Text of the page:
The last major airline to add a hub was Delta — at Seattle — in 2014. Now Delta, which has been building its presence in Boston and taking on JetBlue there, has declared that city to be a hub. Although with 150 peak day departures I see Boston more as a ‘hublet’.
Over the past five years the airline has doubled their domestic departures and grown their international operation to include Amsterdam, Dublin, Edinburgh, Lisbon, London Heathrow and Paris. Joint venture partners Virgin Atlantic and Alitalia serve Boston across the Atlantic and Korean Air now serves Boston as well, giving them a gateway to Asia. It’s being described as a relief hub for New York JFK, since they can’t grow operations there. Although the reliever hub concept isn’t one that’s generally worked for airlines.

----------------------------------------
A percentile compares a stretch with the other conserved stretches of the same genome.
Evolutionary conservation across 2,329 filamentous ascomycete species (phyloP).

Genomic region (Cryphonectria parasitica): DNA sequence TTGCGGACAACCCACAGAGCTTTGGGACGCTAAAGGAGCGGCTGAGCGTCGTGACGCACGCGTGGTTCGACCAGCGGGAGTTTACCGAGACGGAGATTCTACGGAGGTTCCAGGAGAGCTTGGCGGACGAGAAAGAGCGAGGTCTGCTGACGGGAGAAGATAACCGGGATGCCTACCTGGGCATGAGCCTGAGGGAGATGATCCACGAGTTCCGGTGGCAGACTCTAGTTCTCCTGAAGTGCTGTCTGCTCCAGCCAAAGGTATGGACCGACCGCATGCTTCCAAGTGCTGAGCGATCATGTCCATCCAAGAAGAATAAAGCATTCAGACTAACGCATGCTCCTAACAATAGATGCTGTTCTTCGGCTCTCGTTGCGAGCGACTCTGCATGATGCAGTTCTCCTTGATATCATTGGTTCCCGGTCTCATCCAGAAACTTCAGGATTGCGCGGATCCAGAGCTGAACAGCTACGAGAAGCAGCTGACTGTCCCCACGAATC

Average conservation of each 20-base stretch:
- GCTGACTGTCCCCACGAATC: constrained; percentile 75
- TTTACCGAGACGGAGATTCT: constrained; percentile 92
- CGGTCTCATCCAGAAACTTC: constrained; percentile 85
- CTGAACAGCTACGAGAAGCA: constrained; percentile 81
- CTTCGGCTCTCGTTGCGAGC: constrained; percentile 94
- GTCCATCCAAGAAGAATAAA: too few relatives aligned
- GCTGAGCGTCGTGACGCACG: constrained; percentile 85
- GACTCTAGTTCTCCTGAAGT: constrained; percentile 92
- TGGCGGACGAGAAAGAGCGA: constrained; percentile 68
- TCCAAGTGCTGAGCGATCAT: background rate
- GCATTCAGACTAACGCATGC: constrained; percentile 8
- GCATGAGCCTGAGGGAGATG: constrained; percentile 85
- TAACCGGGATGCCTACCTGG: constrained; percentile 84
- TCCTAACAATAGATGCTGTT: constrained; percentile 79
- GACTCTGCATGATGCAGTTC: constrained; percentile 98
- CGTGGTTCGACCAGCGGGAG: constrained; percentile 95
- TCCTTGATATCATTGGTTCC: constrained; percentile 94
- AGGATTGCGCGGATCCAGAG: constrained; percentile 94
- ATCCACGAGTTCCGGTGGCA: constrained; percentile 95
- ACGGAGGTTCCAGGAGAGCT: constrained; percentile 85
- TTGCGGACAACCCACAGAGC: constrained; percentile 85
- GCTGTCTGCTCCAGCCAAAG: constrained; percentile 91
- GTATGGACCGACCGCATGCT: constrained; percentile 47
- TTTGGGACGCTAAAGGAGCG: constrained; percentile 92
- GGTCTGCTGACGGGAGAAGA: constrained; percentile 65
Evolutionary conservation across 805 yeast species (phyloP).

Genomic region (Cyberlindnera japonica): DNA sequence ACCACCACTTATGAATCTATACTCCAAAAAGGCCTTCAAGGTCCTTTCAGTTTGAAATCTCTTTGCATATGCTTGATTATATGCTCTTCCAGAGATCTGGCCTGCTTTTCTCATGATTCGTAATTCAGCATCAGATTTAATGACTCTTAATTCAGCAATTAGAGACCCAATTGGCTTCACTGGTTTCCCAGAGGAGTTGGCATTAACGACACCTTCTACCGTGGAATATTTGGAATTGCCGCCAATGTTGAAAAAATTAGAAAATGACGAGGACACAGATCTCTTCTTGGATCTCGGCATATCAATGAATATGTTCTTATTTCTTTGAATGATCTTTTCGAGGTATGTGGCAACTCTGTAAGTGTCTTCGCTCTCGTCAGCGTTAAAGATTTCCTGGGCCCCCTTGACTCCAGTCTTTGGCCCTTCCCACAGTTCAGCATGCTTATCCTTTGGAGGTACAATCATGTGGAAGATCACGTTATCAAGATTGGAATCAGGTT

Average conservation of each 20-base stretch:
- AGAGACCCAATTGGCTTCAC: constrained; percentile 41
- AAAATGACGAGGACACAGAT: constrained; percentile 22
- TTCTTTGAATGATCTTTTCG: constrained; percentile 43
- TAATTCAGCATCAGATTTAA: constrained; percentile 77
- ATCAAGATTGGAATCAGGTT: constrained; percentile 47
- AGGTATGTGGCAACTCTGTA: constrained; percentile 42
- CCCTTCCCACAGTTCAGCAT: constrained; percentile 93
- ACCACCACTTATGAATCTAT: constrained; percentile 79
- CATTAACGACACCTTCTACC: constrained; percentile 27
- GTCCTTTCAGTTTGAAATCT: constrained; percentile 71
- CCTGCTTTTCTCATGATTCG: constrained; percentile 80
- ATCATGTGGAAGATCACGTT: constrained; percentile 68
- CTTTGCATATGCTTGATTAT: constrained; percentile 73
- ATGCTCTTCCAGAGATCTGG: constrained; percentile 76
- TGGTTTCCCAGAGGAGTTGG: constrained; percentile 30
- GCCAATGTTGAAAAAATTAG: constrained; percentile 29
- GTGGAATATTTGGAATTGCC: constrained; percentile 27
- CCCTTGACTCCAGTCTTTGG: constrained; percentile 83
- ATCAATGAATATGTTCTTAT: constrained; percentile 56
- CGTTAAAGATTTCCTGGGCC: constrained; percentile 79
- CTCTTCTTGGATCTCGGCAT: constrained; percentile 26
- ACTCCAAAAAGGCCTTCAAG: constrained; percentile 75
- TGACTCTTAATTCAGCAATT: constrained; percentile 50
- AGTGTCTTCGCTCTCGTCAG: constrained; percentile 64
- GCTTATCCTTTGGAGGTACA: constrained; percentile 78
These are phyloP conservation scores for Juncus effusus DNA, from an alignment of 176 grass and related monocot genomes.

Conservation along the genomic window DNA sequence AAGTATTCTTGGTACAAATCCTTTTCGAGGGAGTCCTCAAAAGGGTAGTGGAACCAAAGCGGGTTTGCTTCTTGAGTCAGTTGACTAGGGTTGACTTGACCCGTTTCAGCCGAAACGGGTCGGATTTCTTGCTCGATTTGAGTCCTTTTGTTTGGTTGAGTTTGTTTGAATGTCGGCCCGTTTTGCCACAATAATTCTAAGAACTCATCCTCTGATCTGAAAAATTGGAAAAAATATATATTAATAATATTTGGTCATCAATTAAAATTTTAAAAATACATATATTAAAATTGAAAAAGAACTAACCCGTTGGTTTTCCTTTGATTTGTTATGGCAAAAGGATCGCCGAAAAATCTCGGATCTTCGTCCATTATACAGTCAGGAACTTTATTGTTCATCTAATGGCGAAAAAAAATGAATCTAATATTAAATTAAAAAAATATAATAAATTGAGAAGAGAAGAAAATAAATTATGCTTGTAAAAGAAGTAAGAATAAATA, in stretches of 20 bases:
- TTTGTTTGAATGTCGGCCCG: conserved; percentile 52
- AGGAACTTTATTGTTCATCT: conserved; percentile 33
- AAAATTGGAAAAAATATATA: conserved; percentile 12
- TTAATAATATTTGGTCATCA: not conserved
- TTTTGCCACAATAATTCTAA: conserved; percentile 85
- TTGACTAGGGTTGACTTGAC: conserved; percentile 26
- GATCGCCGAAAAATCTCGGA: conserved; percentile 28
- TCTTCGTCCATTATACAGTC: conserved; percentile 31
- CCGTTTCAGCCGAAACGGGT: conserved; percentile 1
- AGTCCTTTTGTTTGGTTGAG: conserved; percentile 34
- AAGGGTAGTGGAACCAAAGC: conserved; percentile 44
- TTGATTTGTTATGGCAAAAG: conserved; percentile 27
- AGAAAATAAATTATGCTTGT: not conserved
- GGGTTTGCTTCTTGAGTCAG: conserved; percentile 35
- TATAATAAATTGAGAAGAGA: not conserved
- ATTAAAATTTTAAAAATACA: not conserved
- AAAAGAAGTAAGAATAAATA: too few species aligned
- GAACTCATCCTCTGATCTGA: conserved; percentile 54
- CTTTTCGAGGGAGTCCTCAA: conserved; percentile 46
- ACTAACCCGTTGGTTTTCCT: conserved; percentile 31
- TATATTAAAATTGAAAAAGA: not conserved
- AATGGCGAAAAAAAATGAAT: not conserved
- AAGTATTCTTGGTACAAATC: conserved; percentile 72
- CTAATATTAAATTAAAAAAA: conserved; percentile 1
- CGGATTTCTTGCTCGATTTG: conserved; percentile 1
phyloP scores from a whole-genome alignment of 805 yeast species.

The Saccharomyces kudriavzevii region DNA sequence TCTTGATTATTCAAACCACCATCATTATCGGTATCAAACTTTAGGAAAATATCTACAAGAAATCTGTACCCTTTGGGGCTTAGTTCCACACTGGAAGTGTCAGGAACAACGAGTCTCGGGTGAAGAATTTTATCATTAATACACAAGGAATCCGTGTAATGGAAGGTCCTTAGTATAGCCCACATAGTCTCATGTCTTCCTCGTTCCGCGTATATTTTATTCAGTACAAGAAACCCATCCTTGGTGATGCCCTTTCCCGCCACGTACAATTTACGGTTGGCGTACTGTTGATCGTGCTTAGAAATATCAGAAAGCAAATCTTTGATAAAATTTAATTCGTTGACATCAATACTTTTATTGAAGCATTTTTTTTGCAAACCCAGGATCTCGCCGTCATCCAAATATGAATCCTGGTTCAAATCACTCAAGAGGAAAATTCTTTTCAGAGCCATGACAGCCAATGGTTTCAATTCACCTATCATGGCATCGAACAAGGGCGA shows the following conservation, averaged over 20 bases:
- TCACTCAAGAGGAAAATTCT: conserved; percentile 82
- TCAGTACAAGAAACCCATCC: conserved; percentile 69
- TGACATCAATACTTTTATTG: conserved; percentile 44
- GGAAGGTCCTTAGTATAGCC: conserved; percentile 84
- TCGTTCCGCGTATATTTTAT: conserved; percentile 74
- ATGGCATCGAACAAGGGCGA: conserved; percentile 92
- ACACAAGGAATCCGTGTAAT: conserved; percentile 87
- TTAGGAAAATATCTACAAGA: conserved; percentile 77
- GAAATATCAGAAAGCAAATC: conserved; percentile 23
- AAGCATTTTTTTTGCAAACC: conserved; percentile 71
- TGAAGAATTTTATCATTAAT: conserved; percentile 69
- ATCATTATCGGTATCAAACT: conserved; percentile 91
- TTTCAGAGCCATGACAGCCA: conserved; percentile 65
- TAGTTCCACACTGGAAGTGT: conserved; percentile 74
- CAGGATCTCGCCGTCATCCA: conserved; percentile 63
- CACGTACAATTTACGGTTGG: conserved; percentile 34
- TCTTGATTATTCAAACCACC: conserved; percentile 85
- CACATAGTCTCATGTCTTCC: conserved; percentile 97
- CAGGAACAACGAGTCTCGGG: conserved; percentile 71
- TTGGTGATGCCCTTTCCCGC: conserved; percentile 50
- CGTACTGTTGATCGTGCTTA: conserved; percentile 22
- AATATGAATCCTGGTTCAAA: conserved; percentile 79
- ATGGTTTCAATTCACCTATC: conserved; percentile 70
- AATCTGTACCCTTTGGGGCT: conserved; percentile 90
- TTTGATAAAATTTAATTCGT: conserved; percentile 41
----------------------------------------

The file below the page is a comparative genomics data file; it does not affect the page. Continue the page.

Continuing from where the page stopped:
Back in February Delta sent socks to their Boston-based elite frequent flyers promising to ‘knock their socks off’ claiming to be the number 1 ‘global carrier’ in the market (since JetBlue, which has substantially greater market share, doesn’t fly ‘globally’). Delta of course already flies Boston – London, something we expect from JetBlue in 2021.
According to Delta’s Managing Director of Domestic Network Planning, Amy Martin, Delta now considers Nashville, San Jose (California), Cincinnati, Raleigh-Durham, and Austin to be focus cities. I first broke news that Austin would become a Delta focus city last year and it’s home to their newest Sky Club, complete with outdoor deck.